So, late last year, I decided to enrol in a January Vipassana course. For those who don’t know what that is, it’s a form of meditation designed to allow you to live a more productive, happy and peaceful life. How does it achieve this? Well, that’s a complicated question, and the answer is different for everyone. The teacher, Goenka, simplifies it with stories and parables designed to show the student that misery (an all-encompassing term for unhappiness, uncertainty, etc) comes down to knowing oneself and adjusting your attitude. But again, I’m not doing it justice.
On my arrival, I instantly went into a thought process where I told myself I was wasting my time. 11 days in the bush? Doing nothing? I could have gone to Bali or something. But, letting that go, I registered and found my bed in the dorm. The accommodations are neat, tidy and rustic – a rammed earth building with a kitchen (off limits to us), office and dormitory. The ladies side had two dorms of about 15 beds. The men’s area seemed smaller, but I only got a glance at it on the last day. Guests are welcome to camp in their own tents instead, if you prefer the privacy; but it wasn’t necessary – it’s private enough because…
You aren’t allowed to speak to another student, or make eye contact for the duration of your course. There is talking permitted on the final day, but the first 9 whole days are to be filled with noble silence, and you are to pretend that you are alone. This was by far the easiest part of it for me, as I sometimes get sick of hearing people talk – working in marketing and entertainment does that to you. Things that were out of my comfort zone included no reading or writing. I was to find out that it wasn’t too bad, as 90% of your day is spoken for and there would be little time to enjoy that kind of pursuit anyway. The reason behind this is to purify your mind. All outside influences are blocked and you only have your own mind and body to rely on.
Your day starts at 4am with a loud, unsympathetic wake up gong. It will keep ringing until the lights are on and at least a few of you make it to the meditation hall. The morning meditation isn’t compulsory in the hall, but if you want to stay in bed, you must sit up and meditate for the two hours. I did go to the hall the first two mornings, but Goenka’s chanting for the second hour is rather distracting, so on consequent days, I went back to the dorm for the second half.
Meals were interesting. Vegetarian, and only breakfast and lunch. An empty stomach is said to keep you sharp, especially when your main activity is ‘sitting down’ for ten days. No, I didn’t lose weight. I did struggle with the breakfasts as they were cereal and fruit, two of my food enemies. Lunch was fantastic, a range of salads and a hot dish such as nachos, lasagne or a vege bake. Suprisingly I didn’t miss meat or alcohol, although my skin all over went super dry. A combination of the lack of fats, the warm weather and my allergies (they had recently re-painted and installed synthetic carpets, hello chemical allergy!).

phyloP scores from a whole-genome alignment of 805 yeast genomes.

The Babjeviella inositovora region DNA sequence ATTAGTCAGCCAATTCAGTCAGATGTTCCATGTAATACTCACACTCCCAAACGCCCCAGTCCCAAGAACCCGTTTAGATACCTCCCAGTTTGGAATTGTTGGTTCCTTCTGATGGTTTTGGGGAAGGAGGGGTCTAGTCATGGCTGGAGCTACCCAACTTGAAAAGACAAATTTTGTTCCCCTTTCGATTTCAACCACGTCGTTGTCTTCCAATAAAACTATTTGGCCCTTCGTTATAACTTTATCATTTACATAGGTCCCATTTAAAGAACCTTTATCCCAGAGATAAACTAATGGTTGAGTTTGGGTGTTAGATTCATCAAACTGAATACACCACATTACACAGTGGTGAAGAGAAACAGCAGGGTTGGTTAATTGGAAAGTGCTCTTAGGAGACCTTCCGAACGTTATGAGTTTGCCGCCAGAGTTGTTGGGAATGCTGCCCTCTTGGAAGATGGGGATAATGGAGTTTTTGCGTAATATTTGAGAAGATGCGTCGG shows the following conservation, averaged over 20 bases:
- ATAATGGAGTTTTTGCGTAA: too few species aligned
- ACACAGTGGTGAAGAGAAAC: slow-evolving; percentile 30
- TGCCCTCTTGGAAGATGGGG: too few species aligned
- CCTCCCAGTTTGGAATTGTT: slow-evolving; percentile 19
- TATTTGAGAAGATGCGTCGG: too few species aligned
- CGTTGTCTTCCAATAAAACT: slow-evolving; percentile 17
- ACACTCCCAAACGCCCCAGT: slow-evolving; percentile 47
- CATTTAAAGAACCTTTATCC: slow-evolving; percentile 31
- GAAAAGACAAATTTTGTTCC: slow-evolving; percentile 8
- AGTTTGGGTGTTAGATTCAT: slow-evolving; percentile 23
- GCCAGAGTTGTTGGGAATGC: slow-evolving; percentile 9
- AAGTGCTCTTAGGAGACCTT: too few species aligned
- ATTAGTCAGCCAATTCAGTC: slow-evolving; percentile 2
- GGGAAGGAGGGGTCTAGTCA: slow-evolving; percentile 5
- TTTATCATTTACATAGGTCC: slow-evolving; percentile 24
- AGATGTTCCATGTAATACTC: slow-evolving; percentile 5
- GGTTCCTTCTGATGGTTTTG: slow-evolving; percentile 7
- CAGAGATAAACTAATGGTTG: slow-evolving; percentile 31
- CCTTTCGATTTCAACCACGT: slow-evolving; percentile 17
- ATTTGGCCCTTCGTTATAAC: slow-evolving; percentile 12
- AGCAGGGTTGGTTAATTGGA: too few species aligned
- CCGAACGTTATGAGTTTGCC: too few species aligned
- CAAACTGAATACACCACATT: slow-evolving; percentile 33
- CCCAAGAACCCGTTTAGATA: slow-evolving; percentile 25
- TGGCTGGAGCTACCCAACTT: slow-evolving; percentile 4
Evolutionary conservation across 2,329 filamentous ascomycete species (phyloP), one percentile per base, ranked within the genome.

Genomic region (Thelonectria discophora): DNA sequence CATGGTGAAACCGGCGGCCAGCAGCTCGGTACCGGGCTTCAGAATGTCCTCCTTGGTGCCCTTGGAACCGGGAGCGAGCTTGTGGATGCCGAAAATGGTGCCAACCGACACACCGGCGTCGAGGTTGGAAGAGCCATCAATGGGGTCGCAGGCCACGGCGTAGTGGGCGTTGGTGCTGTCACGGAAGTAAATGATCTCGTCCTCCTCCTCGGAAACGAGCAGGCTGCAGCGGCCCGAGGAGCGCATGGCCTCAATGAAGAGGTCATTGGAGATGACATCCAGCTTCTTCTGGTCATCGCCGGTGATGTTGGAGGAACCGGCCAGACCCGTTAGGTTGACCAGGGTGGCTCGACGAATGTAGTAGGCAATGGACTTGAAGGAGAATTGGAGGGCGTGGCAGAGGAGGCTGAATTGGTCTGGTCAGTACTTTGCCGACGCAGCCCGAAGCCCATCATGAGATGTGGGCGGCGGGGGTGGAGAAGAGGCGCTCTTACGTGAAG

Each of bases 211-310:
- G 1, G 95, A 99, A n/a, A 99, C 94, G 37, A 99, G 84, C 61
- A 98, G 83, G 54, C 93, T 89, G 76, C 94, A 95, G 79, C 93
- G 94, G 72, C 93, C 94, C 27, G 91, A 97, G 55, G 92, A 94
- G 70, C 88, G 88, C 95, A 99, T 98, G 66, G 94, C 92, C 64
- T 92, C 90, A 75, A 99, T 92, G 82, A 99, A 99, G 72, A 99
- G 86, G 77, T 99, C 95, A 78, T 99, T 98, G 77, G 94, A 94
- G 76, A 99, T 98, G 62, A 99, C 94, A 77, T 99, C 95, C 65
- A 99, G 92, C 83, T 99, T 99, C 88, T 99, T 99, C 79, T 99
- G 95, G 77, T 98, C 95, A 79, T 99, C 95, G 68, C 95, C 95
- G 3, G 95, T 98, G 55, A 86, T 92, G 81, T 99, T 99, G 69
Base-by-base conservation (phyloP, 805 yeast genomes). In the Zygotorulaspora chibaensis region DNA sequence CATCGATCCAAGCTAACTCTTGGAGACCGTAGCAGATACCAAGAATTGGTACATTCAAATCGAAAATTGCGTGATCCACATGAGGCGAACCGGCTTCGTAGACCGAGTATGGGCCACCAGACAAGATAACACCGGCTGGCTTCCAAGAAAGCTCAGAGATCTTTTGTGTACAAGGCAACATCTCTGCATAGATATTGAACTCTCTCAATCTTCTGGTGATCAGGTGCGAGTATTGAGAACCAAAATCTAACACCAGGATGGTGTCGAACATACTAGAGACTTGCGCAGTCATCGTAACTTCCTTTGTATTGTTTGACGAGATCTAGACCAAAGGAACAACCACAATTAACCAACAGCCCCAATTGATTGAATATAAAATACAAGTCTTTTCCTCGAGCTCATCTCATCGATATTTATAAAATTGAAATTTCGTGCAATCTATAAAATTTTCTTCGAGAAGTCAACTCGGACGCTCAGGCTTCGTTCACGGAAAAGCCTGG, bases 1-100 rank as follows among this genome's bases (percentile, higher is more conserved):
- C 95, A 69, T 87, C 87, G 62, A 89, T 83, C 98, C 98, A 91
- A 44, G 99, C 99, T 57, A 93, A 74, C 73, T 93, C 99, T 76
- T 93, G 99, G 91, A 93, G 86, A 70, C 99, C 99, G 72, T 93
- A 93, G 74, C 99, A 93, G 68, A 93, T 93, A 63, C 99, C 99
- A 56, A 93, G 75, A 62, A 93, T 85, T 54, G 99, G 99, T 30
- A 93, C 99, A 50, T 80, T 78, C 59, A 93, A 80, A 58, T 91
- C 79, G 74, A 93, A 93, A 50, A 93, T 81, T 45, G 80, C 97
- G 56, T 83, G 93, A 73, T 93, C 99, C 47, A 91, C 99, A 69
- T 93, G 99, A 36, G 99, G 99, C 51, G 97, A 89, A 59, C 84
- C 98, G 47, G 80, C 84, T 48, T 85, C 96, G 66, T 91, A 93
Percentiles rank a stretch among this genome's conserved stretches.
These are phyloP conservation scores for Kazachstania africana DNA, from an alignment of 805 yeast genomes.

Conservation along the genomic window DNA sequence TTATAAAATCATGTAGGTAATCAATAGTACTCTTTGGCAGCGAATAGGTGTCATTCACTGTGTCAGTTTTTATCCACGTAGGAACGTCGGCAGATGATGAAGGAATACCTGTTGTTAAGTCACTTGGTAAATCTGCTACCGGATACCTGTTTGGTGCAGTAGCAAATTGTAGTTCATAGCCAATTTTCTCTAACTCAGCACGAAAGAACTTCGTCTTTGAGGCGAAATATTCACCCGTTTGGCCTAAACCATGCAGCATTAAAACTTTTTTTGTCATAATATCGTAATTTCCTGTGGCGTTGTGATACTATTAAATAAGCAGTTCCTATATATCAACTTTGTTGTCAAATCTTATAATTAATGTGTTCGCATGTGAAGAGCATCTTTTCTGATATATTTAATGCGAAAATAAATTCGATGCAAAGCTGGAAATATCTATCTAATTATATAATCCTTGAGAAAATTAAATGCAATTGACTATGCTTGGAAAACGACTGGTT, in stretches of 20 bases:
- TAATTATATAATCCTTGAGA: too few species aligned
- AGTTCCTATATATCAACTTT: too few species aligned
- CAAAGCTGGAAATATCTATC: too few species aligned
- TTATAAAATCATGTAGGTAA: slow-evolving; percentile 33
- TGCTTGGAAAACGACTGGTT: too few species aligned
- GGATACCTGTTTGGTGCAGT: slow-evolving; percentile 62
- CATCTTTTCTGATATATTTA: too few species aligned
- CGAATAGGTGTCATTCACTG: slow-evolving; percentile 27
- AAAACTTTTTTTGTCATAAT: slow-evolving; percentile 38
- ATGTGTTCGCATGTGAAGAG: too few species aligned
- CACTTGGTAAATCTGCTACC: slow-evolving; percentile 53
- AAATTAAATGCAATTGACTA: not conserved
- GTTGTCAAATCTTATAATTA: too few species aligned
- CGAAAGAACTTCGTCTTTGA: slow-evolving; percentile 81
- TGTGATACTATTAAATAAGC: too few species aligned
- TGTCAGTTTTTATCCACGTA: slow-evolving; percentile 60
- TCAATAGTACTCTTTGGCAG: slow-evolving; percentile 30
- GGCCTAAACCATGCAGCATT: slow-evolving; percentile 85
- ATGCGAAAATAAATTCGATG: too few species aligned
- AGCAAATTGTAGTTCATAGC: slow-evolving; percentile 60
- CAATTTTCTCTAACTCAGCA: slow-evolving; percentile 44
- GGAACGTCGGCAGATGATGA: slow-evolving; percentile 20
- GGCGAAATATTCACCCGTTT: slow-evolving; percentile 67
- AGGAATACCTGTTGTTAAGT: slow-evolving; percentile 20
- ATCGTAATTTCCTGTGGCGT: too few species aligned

Sitting for 10 hours a day in deep meditation was difficult. You become hyper aware of every muscle in your body and the first three days are uncomfortable. This is, unfortunately kind of the point. The Anapana meditation is to make you very aware of the sensations that your body experiences as is. The feel of the air against it, your clothes, itches, tingles and pain. These first few days, you are to concentrate on your nose and lip area and ignore all else. I found it tiresome, but stuck to it. I’ll admit that more than a few times, I felt I was wasting my time, but I was there and I owed it to the technique to give it a go.
The second portion is Vipassana. This is where the technique changes slightly in that your focus is now on your whole body. You are taught (through discourses at the end of the day, as well as audio instructions each session) to observe your pains and sensations as objectively as possible (a bad way of explaining it as humans are incapable of objectivity but there you are) and to not give in to cravings such as re-positioning yourself, scratching etc. Notice the itch and move on. Notice the pain and move on. Eventually, to my complete surprise, I stopped feeling all the pain many times and it was replaced by a slight buzzing feeling, like static. It’s different for everyone though, and for me it usually didn’t last the whole day. You have ups and downs.